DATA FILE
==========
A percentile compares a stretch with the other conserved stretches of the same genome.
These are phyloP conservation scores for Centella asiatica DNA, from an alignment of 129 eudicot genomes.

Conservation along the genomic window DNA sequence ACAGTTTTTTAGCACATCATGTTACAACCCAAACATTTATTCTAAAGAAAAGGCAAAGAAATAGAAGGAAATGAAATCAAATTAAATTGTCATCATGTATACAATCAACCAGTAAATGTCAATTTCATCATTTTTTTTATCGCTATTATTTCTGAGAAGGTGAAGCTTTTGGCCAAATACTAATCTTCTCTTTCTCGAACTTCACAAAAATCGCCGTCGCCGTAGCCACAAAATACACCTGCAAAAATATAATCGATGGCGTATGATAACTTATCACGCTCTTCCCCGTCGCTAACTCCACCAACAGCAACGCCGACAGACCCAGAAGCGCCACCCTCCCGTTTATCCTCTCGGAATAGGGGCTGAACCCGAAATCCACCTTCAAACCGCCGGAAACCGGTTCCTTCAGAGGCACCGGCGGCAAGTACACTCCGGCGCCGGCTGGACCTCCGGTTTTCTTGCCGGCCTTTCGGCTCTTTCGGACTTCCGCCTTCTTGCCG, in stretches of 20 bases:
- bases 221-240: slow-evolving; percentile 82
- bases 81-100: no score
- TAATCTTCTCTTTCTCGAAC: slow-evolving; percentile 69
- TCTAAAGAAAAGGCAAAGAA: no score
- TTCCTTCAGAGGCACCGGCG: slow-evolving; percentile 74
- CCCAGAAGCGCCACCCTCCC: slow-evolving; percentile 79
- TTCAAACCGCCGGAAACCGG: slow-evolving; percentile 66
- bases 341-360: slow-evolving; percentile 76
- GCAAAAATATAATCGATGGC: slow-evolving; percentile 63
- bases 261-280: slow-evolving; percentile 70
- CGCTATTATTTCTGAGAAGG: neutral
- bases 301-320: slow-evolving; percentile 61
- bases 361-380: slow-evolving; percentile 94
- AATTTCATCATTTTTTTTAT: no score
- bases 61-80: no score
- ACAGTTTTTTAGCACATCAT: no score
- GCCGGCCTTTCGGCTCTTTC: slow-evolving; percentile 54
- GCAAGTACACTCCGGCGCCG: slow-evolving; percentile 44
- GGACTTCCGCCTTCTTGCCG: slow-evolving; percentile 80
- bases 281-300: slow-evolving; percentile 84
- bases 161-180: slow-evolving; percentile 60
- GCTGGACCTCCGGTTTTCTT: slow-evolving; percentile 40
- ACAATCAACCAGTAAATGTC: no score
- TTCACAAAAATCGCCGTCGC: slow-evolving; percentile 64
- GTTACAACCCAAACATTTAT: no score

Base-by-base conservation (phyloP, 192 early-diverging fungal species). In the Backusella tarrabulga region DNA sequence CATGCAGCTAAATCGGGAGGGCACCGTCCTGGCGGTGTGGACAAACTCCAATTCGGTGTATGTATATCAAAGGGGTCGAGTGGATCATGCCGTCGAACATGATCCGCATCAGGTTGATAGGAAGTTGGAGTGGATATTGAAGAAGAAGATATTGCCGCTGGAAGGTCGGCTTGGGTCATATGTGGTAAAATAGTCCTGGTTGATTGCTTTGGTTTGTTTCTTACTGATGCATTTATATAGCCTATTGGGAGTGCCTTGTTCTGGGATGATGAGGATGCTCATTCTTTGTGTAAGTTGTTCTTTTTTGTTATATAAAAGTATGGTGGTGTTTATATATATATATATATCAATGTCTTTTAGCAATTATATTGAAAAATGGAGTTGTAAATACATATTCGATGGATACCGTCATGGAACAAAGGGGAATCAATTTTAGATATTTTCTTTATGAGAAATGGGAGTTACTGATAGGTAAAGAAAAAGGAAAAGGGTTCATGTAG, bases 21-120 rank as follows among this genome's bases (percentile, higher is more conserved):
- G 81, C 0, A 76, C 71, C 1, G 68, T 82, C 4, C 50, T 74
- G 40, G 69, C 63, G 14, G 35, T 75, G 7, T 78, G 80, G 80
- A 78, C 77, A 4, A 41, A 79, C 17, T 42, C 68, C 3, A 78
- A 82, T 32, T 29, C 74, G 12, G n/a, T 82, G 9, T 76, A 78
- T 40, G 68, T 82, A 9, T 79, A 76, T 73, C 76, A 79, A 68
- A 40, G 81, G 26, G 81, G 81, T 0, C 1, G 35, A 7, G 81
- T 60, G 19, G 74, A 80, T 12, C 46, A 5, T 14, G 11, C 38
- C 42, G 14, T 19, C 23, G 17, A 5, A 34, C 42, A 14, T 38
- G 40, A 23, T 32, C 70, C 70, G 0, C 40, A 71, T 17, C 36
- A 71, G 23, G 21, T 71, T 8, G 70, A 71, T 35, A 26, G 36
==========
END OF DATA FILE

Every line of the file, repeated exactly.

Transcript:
A percentile compares a stretch with the other conserved stretches of the same genome.
These are phyloP conservation scores for Centella asiatica DNA, from an alignment of 129 eudicot genomes.

Conservation along the genomic window DNA sequence ACAGTTTTTTAGCACATCATGTTACAACCCAAACATTTATTCTAAAGAAAAGGCAAAGAAATAGAAGGAAATGAAATCAAATTAAATTGTCATCATGTATACAATCAACCAGTAAATGTCAATTTCATCATTTTTTTTATCGCTATTATTTCTGAGAAGGTGAAGCTTTTGGCCAAATACTAATCTTCTCTTTCTCGAACTTCACAAAAATCGCCGTCGCCGTAGCCACAAAATACACCTGCAAAAATATAATCGATGGCGTATGATAACTTATCACGCTCTTCCCCGTCGCTAACTCCACCAACAGCAACGCCGACAGACCCAGAAGCGCCACCCTCCCGTTTATCCTCTCGGAATAGGGGCTGAACCCGAAATCCACCTTCAAACCGCCGGAAACCGGTTCCTTCAGAGGCACCGGCGGCAAGTACACTCCGGCGCCGGCTGGACCTCCGGTTTTCTTGCCGGCCTTTCGGCTCTTTCGGACTTCCGCCTTCTTGCCG, in stretches of 20 bases:
- bases 221-240: slow-evolving; percentile 82
- bases 81-100: no score
- TAATCTTCTCTTTCTCGAAC: slow-evolving; percentile 69
- TCTAAAGAAAAGGCAAAGAA: no score
- TTCCTTCAGAGGCACCGGCG: slow-evolving; percentile 74
- CCCAGAAGCGCCACCCTCCC: slow-evolving; percentile 79
- TTCAAACCGCCGGAAACCGG: slow-evolving; percentile 66
- bases 341-360: slow-evolving; percentile 76
- GCAAAAATATAATCGATGGC: slow-evolving; percentile 63
- bases 261-280: slow-evolving; percentile 70
- CGCTATTATTTCTGAGAAGG: neutral
- bases 301-320: slow-evolving; percentile 61
- bases 361-380: slow-evolving; percentile 94
- AATTTCATCATTTTTTTTAT: no score
- bases 61-80: no score
- ACAGTTTTTTAGCACATCAT: no score
- GCCGGCCTTTCGGCTCTTTC: slow-evolving; percentile 54
- GCAAGTACACTCCGGCGCCG: slow-evolving; percentile 44
- GGACTTCCGCCTTCTTGCCG: slow-evolving; percentile 80
- bases 281-300: slow-evolving; percentile 84
- bases 161-180: slow-evolving; percentile 60
- GCTGGACCTCCGGTTTTCTT: slow-evolving; percentile 40
- ACAATCAACCAGTAAATGTC: no score
- TTCACAAAAATCGCCGTCGC: slow-evolving; percentile 64
- GTTACAACCCAAACATTTAT: no score

Base-by-base conservation (phyloP, 192 early-diverging fungal species). In the Backusella tarrabulga region DNA sequence CATGCAGCTAAATCGGGAGGGCACCGTCCTGGCGGTGTGGACAAACTCCAATTCGGTGTATGTATATCAAAGGGGTCGAGTGGATCATGCCGTCGAACATGATCCGCATCAGGTTGATAGGAAGTTGGAGTGGATATTGAAGAAGAAGATATTGCCGCTGGAAGGTCGGCTTGGGTCATATGTGGTAAAATAGTCCTGGTTGATTGCTTTGGTTTGTTTCTTACTGATGCATTTATATAGCCTATTGGGAGTGCCTTGTTCTGGGATGATGAGGATGCTCATTCTTTGTGTAAGTTGTTCTTTTTTGTTATATAAAAGTATGGTGGTGTTTATATATATATATATATCAATGTCTTTTAGCAATTATATTGAAAAATGGAGTTGTAAATACATATTCGATGGATACCGTCATGGAACAAAGGGGAATCAATTTTAGATATTTTCTTTATGAGAAATGGGAGTTACTGATAGGTAAAGAAAAAGGAAAAGGGTTCATGTAG, bases 21-120 rank as follows among this genome's bases (percentile, higher is more conserved):
- G 81, C 0, A 76, C 71, C 1, G 68, T 82, C 4, C 50, T 74
- G 40, G 69, C 63, G 14, G 35, T 75, G 7, T 78, G 80, G 80
- A 78, C 77, A 4, A 41, A 79, C 17, T 42, C 68, C 3, A 78
- A 82, T 32, T 29, C 74, G 12, G n/a, T 82, G 9, T 76, A 78
- T 40, G 68, T 82, A 9, T 79, A 76, T 73, C 76, A 79, A 68
- A 40, G 81, G 26, G 81, G 81, T 0, C 1, G 35, A 7, G 81
- T 60, G 19, G 74, A 80, T 12, C 46, A 5, T 14, G 11, C 38
- C 42, G 14, T 19, C 23, G 17, A 5, A 34, C 42, A 14, T 38
- G 40, A 23, T 32, C 70, C 70, G 0, C 40, A 71, T 17, C 36
- A 71, G 23, G 21, T 71, T 8, G 70, A 71, T 35, A 26, G 36